A teen's relationship — or lack of good relationship — with parents, pals, or teachers may have a lot to do with why most kids aren't getting the 9 to 10 hours of sleep that doctors recommend. The hormonal disruptions of puberty likely also play a role.
There's a new report Wednesday on the scale of surveillance by the National Security Agency: The Washington Post reports that the agency is gathering nearly 5 billion records a day on the whereabouts of cellphones around the world.
At least 10 pilot whales are dead and dozens stranded in the shallows off Florida's southwest coast, as wildlife workers struggle to redirect them back out to deep water.
Blair Mase, the marine mammal stranding network coordinator for the National Oceanic and Atmospheric Administration, says four of the whales had to be euthanized on Wednesday, and six others had already died since the stranding was first identified on Tuesday.
The University of California, Santa Barbara is experiencing a meningitis outbreak a lot like the one that hit Princeton earlier this year. The California university confirmed a fourth case of meningococcal disease on Monday.
This summer, I hit one of life's great milestones: I became a person who posts baby pictures on the Internet. A lot of them.
Our son was born in August, and I have already taken 15,000 pictures of him, hundreds that I want to share with our family and close friends, and a few dozen that I might want to show colleagues and acquaintances. But how?
In theory, we're in a golden age of photo sharing. There are literally dozens of ways to share photos with friends now. But with the new capabilities of the Internet come new and distinctly contemporary problems.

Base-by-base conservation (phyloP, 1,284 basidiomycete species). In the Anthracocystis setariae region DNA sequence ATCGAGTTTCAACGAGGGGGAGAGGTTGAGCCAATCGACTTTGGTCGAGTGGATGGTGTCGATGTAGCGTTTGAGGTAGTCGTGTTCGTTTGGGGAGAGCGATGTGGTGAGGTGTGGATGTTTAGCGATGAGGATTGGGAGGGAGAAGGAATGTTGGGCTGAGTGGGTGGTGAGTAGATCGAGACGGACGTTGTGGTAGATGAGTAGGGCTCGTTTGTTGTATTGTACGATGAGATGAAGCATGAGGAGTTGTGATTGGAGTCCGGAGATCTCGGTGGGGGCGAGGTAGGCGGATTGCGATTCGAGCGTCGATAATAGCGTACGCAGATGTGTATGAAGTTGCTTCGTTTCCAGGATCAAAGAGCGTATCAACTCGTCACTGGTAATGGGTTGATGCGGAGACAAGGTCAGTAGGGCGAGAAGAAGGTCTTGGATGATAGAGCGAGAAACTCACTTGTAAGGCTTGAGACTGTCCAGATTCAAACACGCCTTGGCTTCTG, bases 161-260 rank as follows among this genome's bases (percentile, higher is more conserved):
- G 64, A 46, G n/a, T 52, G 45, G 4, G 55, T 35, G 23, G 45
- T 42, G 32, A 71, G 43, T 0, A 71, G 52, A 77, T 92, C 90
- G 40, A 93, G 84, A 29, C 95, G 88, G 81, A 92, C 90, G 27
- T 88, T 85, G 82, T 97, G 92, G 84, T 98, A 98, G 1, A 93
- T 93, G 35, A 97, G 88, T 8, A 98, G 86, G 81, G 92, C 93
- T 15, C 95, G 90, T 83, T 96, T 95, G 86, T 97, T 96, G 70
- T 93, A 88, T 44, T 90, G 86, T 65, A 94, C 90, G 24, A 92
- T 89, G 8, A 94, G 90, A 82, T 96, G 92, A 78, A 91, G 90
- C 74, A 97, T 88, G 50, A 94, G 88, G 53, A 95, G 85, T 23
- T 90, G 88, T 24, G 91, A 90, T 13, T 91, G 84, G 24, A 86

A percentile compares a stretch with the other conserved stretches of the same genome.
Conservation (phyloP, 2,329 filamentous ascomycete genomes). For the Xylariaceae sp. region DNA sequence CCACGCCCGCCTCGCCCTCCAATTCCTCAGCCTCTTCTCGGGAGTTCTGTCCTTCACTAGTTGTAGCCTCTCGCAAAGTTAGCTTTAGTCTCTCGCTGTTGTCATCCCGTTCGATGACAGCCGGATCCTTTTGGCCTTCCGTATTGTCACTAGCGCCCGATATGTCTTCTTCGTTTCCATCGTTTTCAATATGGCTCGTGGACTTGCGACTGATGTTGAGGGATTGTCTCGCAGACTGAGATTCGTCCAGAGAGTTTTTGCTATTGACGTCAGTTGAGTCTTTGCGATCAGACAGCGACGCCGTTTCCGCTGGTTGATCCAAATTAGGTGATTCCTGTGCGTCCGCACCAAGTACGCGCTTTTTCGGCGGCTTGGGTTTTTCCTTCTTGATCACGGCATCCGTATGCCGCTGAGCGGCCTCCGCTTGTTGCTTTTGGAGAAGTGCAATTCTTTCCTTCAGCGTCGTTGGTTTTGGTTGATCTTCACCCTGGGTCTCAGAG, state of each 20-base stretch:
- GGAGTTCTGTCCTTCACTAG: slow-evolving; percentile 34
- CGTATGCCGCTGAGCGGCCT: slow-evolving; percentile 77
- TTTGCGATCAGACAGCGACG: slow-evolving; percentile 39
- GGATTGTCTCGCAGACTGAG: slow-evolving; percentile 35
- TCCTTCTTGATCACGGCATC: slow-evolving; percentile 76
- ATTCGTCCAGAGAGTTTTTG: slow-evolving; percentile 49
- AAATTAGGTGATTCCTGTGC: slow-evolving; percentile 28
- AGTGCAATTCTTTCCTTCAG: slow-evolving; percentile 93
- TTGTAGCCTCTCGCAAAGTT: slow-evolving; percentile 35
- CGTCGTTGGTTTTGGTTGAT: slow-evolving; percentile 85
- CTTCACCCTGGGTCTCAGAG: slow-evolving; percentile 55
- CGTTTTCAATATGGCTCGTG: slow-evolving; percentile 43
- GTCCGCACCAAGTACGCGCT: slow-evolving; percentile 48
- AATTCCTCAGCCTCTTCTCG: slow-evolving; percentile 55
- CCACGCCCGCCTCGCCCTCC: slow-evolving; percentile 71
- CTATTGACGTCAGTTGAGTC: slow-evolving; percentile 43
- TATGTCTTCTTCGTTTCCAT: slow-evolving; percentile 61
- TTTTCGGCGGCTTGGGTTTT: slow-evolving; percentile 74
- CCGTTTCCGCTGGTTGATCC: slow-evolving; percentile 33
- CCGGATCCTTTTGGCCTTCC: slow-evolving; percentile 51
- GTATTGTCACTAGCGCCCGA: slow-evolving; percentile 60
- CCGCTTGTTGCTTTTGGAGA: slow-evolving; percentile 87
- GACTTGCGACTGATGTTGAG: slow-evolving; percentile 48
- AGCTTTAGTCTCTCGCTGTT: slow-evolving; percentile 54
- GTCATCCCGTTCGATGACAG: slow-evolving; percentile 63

Originally published on Wed December 4, 2013 2:17 pm
The first heavy rains of the season fell two weeks ago at Salt Point State Park, on the northern California coast, and now ranger Todd Farcau is waiting anxiously for the forest floor to erupt with mushrooms.
Originally published on Wed December 4, 2013 1:03 pm
If your computer is infected with a virus or other forms of malware, disconnecting the machine from the Internet is one of the first steps security experts say you should take. But someday, even physically separating your laptop from a network may not be enough to protect it from cyber evildoers.
Originally published on Wed December 4, 2013 1:19 pm
A scientist whose observations of drowned polar bears raised alarms about climate change has received $100,000 to settle a whistle-blower complaint against an agency of the Department of the Interior.
Under the settlement, wildlife researcher Charles Monnett retired from his job at the federal Bureau of Ocean Energy Management on Nov. 15, and the agency agreed to remove a letter of reprimand that officials had placed in his file.
Puddled meltwater very likely primed this ancient edge of the Antarctic's Larsen Ice Shelf to rapidly disintegrate over just several weeks. This view of the splintered mix of frozen bergs is from a Feb. 21, 2002, satellite image.
An expert panel at the National Academy of Sciences is calling for an early warning system to alert us to abrupt and potentially catastrophic events triggered by climate change.
The committee says science can anticipate some major changes to the Earth that could affect everything from agriculture to sea level. But we aren't doing enough to look for those changes and anticipate their impacts.